Out of place. Irrelevant. Invisible. These feelings are horrible but common for some quiet members in certain groups of friends. According to neuropsychologist Theo Tsaousides Ph.D., “Fear of public speaking can prevent you from taking risks to share your ideas, to speak about your work, and to present your solutions to problems that affect many people — and as a result, it can affect how much you grow personally and professionally, and how much impact you can have.” If you lack confidence in speaking up in group conversations, here are a few tips on how to be more open and vocal.
Discover Why You Choose To Stay Quiet
Some are naturally quiet and soft-spoken for no reason. They are just not used to talking much in group conversations. The sad reality is you might be having negative feelings and thoughts that you tend to deal with on your own. It can lead to stress and frustration, which will negatively affect your brain, heart, and other organs. It is a domino effect.
It is vital to know the roots of your aloofness. If your peers are real friends, why are you afraid to open up? The most common reasons are as follows:
- You are scared to become too attached because of past experiences.
- You are not open to feedback or suggestions your friends may tell you.
- You got used to being judged, ignored, or not being heard.
- You are avoiding arguments and misunderstanding.
- You are not confident enough about your ideas and opinions.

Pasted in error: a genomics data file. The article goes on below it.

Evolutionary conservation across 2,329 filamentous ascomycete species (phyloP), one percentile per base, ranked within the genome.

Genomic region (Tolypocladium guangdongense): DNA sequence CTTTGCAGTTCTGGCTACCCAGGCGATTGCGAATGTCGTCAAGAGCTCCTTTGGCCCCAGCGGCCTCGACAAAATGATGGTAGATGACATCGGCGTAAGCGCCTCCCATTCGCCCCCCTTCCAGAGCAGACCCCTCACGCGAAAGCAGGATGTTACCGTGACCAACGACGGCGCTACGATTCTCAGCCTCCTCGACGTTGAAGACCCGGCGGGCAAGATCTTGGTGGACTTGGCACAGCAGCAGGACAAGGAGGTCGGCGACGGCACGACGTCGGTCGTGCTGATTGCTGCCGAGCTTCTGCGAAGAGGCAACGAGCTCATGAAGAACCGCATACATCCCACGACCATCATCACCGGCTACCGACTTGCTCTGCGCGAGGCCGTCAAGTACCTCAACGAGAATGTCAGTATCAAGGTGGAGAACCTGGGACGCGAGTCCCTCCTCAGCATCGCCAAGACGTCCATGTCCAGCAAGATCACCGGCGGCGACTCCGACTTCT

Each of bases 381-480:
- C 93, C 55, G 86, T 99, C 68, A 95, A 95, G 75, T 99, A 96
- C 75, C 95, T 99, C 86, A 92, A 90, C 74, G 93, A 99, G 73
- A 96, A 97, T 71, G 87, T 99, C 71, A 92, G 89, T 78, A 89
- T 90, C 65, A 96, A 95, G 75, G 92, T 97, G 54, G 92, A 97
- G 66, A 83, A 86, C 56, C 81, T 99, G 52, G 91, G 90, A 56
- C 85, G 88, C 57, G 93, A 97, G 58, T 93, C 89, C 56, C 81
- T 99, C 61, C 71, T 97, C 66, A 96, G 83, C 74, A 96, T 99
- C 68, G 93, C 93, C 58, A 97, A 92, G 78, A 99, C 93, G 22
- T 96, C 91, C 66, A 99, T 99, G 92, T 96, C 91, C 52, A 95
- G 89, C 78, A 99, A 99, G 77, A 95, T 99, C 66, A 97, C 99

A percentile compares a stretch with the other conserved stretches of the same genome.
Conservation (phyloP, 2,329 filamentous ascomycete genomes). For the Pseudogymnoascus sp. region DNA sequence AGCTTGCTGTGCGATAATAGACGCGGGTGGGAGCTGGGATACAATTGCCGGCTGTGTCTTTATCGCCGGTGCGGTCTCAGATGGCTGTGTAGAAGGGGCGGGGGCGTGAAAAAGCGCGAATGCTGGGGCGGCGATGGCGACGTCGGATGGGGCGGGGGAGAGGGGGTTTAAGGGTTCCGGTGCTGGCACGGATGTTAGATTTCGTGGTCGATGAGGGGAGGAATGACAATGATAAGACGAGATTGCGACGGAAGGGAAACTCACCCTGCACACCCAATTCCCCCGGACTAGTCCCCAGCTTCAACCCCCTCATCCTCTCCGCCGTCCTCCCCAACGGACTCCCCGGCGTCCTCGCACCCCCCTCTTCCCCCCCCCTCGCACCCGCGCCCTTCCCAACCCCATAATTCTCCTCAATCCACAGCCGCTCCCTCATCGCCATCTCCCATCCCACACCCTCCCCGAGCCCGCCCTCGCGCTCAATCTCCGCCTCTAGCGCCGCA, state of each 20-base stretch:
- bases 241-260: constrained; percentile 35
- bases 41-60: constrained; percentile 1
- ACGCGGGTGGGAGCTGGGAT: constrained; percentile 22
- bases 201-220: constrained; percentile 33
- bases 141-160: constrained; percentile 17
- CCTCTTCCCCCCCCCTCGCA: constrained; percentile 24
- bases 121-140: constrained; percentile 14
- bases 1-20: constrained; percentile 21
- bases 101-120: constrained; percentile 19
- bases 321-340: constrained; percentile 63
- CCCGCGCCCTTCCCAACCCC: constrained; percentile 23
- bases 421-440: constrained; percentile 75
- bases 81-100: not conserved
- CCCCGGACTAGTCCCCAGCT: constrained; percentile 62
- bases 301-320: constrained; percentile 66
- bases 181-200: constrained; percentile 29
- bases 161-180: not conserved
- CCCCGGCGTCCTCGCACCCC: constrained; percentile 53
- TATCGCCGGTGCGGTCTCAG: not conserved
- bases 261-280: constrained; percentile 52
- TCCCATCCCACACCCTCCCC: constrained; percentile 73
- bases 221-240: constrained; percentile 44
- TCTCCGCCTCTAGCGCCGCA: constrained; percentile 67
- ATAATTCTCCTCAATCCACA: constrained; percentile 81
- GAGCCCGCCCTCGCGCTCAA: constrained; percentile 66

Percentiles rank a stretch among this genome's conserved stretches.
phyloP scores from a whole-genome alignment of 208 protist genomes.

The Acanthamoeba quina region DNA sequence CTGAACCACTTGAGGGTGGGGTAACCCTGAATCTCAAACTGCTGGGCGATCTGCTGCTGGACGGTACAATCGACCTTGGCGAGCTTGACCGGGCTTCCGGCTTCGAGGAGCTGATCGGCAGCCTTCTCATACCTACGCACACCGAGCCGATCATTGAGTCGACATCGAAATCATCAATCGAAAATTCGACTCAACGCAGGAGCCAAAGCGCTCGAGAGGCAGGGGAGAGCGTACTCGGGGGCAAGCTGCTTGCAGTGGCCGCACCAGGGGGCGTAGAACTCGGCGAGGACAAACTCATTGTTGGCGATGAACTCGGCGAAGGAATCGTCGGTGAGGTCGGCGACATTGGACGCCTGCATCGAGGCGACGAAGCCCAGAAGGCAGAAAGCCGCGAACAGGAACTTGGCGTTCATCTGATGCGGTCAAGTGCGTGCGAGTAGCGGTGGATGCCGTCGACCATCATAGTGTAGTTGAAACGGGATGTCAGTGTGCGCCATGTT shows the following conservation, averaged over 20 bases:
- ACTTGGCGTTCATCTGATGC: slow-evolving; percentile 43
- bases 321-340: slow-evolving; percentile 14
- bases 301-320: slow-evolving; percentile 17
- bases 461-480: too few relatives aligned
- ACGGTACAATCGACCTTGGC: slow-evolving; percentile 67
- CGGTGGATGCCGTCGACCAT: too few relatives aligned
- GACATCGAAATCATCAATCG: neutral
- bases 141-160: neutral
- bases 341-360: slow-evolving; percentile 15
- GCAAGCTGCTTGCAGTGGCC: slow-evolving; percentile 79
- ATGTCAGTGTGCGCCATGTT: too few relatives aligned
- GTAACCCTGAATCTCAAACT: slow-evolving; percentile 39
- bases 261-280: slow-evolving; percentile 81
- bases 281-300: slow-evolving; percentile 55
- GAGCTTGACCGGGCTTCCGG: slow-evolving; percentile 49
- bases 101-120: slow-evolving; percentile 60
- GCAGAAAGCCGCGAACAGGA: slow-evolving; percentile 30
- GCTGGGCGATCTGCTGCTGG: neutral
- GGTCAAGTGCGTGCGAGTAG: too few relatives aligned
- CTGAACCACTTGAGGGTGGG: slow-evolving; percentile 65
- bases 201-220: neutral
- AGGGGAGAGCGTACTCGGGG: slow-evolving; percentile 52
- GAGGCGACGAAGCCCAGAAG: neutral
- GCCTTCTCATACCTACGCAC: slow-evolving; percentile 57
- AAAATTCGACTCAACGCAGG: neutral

- You feel like you cannot relate to most of the things your friends usually talk about.
If one of these is your reason, the problem might be on you and not them. Therefore, it is time to help yourself to contribute more and maintain social connections.
Start With Little Acknowledgements
You cannot just decide overnight that you have to start opening up. “Practice is also key to good preparation,” according to Susan Biali Haas M.D. Of course, you need to prepare your mental and verbal abilities first. You can begin engaging in your group talks more, face to face or online, by saying acknowledging statements such as the following:
- “I heard the same thing.”
- “You’re right.”
- “No way.”
These short responses are an excellent start to let them know you are still with them. Acknowledging them is a sign that you are a good listener. Also, they might reciprocate eventually and ask for more of your thoughts.
Politely Jump In And Know You Deserve To Be Heard
In every conversation, it is crucial to be a good listener. On the other hand, you need to accept the reality that most social group situations are chaotic. As Roy Baumeister and Mark Leary conclude, “humans have a need to belong: “a pervasive drive to form and maintain at least a minimum quantity of lasting, positive, and impactful interpersonal relationships.” You do not have to take it personally when some of your friends talk over you or do not get what you are saying. It is usual for everyone in a group to interrupt each other, speak at the same time, and continuously change the topic.
It is why you need to get the perfect timing to interrupt and talk politely. You can use humor to keep things light. Apologize if you have to. Consider your friends’ experiences and previous talks. That way, they can relate to you and respond better. There is no need to feel bad because of interrupting someone or being interrupted by someone.
Trust In Your Friends More
You are in your social circle for a reason. You might be huge in number, and not everyone may get along well. However, there should be one or two whom you can rely on. If you trust them enough and feel comfortable with them, you know you can speak up. Someone will always be interested in what you have to say.
Trust in your real friends, and they will surely hear you out. You do not always have to do the talking to fit in. Always remember open communication is fundamental in keeping the group together.
Do you understand the struggles we mentioned above? Share in the comments how you overcome them!